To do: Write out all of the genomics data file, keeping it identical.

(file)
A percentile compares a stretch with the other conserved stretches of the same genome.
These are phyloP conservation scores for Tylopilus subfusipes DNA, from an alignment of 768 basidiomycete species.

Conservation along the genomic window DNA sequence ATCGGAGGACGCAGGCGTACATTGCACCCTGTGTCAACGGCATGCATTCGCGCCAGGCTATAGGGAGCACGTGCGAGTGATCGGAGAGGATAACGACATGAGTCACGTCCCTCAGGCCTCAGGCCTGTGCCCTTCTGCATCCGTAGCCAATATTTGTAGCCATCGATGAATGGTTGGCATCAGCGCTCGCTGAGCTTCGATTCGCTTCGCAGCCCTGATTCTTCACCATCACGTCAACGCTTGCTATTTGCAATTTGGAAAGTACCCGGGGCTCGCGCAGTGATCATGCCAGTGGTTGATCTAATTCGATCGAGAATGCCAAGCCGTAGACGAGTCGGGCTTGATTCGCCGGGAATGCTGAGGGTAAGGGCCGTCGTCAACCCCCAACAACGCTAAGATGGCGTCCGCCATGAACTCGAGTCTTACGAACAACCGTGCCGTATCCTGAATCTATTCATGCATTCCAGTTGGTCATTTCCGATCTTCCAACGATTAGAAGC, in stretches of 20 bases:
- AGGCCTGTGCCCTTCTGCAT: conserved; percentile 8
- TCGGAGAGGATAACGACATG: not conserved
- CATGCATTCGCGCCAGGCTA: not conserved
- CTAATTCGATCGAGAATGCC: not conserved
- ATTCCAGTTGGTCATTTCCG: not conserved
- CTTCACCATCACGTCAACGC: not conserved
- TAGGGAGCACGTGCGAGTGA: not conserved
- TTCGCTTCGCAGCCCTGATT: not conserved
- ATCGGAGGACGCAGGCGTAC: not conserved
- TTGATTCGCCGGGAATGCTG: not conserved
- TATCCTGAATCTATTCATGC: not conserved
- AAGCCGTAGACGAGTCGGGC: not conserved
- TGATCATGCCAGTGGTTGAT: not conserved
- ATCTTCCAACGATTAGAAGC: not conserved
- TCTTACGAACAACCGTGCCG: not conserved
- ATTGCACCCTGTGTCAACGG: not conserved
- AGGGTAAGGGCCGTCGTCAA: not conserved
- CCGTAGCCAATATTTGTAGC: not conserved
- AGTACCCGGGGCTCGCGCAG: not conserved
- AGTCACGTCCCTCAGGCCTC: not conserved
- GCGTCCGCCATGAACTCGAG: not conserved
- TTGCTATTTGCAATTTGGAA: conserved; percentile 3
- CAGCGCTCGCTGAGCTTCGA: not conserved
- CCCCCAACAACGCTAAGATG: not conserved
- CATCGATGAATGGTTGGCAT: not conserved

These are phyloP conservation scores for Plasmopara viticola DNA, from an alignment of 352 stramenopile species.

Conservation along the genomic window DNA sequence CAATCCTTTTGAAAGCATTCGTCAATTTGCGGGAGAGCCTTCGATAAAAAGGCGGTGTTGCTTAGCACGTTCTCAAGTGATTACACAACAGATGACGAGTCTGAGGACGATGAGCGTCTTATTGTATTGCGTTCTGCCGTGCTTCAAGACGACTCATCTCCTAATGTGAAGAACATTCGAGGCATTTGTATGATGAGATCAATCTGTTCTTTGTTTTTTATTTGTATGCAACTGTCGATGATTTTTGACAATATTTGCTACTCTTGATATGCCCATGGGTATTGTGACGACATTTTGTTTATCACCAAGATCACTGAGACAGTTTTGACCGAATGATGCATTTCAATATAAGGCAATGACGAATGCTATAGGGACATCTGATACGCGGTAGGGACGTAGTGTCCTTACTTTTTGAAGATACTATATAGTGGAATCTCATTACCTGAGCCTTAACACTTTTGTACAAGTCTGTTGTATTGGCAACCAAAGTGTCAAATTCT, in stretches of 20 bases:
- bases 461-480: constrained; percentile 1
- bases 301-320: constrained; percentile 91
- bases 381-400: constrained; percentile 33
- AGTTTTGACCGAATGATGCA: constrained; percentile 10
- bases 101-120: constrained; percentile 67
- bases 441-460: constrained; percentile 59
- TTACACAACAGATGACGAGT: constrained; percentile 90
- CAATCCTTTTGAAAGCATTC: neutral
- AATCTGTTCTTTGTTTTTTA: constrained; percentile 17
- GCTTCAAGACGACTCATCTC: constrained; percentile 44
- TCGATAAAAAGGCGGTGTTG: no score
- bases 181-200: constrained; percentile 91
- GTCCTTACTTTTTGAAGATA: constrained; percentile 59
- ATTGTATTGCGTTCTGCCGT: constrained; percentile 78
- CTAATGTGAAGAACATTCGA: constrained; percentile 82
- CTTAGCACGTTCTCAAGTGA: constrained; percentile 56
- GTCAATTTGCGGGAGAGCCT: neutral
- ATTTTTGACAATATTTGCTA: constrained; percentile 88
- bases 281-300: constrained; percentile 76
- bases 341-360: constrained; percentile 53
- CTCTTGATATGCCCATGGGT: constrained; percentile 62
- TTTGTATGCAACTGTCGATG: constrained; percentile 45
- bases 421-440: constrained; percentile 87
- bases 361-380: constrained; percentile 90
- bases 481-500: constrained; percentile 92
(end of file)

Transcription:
A percentile compares a stretch with the other conserved stretches of the same genome.
These are phyloP conservation scores for Tylopilus subfusipes DNA, from an alignment of 768 basidiomycete species.

Conservation along the genomic window DNA sequence ATCGGAGGACGCAGGCGTACATTGCACCCTGTGTCAACGGCATGCATTCGCGCCAGGCTATAGGGAGCACGTGCGAGTGATCGGAGAGGATAACGACATGAGTCACGTCCCTCAGGCCTCAGGCCTGTGCCCTTCTGCATCCGTAGCCAATATTTGTAGCCATCGATGAATGGTTGGCATCAGCGCTCGCTGAGCTTCGATTCGCTTCGCAGCCCTGATTCTTCACCATCACGTCAACGCTTGCTATTTGCAATTTGGAAAGTACCCGGGGCTCGCGCAGTGATCATGCCAGTGGTTGATCTAATTCGATCGAGAATGCCAAGCCGTAGACGAGTCGGGCTTGATTCGCCGGGAATGCTGAGGGTAAGGGCCGTCGTCAACCCCCAACAACGCTAAGATGGCGTCCGCCATGAACTCGAGTCTTACGAACAACCGTGCCGTATCCTGAATCTATTCATGCATTCCAGTTGGTCATTTCCGATCTTCCAACGATTAGAAGC, in stretches of 20 bases:
- AGGCCTGTGCCCTTCTGCAT: conserved; percentile 8
- TCGGAGAGGATAACGACATG: not conserved
- CATGCATTCGCGCCAGGCTA: not conserved
- CTAATTCGATCGAGAATGCC: not conserved
- ATTCCAGTTGGTCATTTCCG: not conserved
- CTTCACCATCACGTCAACGC: not conserved
- TAGGGAGCACGTGCGAGTGA: not conserved
- TTCGCTTCGCAGCCCTGATT: not conserved
- ATCGGAGGACGCAGGCGTAC: not conserved
- TTGATTCGCCGGGAATGCTG: not conserved
- TATCCTGAATCTATTCATGC: not conserved
- AAGCCGTAGACGAGTCGGGC: not conserved
- TGATCATGCCAGTGGTTGAT: not conserved
- ATCTTCCAACGATTAGAAGC: not conserved
- TCTTACGAACAACCGTGCCG: not conserved
- ATTGCACCCTGTGTCAACGG: not conserved
- AGGGTAAGGGCCGTCGTCAA: not conserved
- CCGTAGCCAATATTTGTAGC: not conserved
- AGTACCCGGGGCTCGCGCAG: not conserved
- AGTCACGTCCCTCAGGCCTC: not conserved
- GCGTCCGCCATGAACTCGAG: not conserved
- TTGCTATTTGCAATTTGGAA: conserved; percentile 3
- CAGCGCTCGCTGAGCTTCGA: not conserved
- CCCCCAACAACGCTAAGATG: not conserved
- CATCGATGAATGGTTGGCAT: not conserved

These are phyloP conservation scores for Plasmopara viticola DNA, from an alignment of 352 stramenopile species.

Conservation along the genomic window DNA sequence CAATCCTTTTGAAAGCATTCGTCAATTTGCGGGAGAGCCTTCGATAAAAAGGCGGTGTTGCTTAGCACGTTCTCAAGTGATTACACAACAGATGACGAGTCTGAGGACGATGAGCGTCTTATTGTATTGCGTTCTGCCGTGCTTCAAGACGACTCATCTCCTAATGTGAAGAACATTCGAGGCATTTGTATGATGAGATCAATCTGTTCTTTGTTTTTTATTTGTATGCAACTGTCGATGATTTTTGACAATATTTGCTACTCTTGATATGCCCATGGGTATTGTGACGACATTTTGTTTATCACCAAGATCACTGAGACAGTTTTGACCGAATGATGCATTTCAATATAAGGCAATGACGAATGCTATAGGGACATCTGATACGCGGTAGGGACGTAGTGTCCTTACTTTTTGAAGATACTATATAGTGGAATCTCATTACCTGAGCCTTAACACTTTTGTACAAGTCTGTTGTATTGGCAACCAAAGTGTCAAATTCT, in stretches of 20 bases:
- bases 461-480: constrained; percentile 1
- bases 301-320: constrained; percentile 91
- bases 381-400: constrained; percentile 33
- AGTTTTGACCGAATGATGCA: constrained; percentile 10
- bases 101-120: constrained; percentile 67
- bases 441-460: constrained; percentile 59
- TTACACAACAGATGACGAGT: constrained; percentile 90
- CAATCCTTTTGAAAGCATTC: neutral
- AATCTGTTCTTTGTTTTTTA: constrained; percentile 17
- GCTTCAAGACGACTCATCTC: constrained; percentile 44
- TCGATAAAAAGGCGGTGTTG: no score
- bases 181-200: constrained; percentile 91
- GTCCTTACTTTTTGAAGATA: constrained; percentile 59
- ATTGTATTGCGTTCTGCCGT: constrained; percentile 78
- CTAATGTGAAGAACATTCGA: constrained; percentile 82
- CTTAGCACGTTCTCAAGTGA: constrained; percentile 56
- GTCAATTTGCGGGAGAGCCT: neutral
- ATTTTTGACAATATTTGCTA: constrained; percentile 88
- bases 281-300: constrained; percentile 76
- bases 341-360: constrained; percentile 53
- CTCTTGATATGCCCATGGGT: constrained; percentile 62
- TTTGTATGCAACTGTCGATG: constrained; percentile 45
- bases 421-440: constrained; percentile 87
- bases 361-380: constrained; percentile 90
- bases 481-500: constrained; percentile 92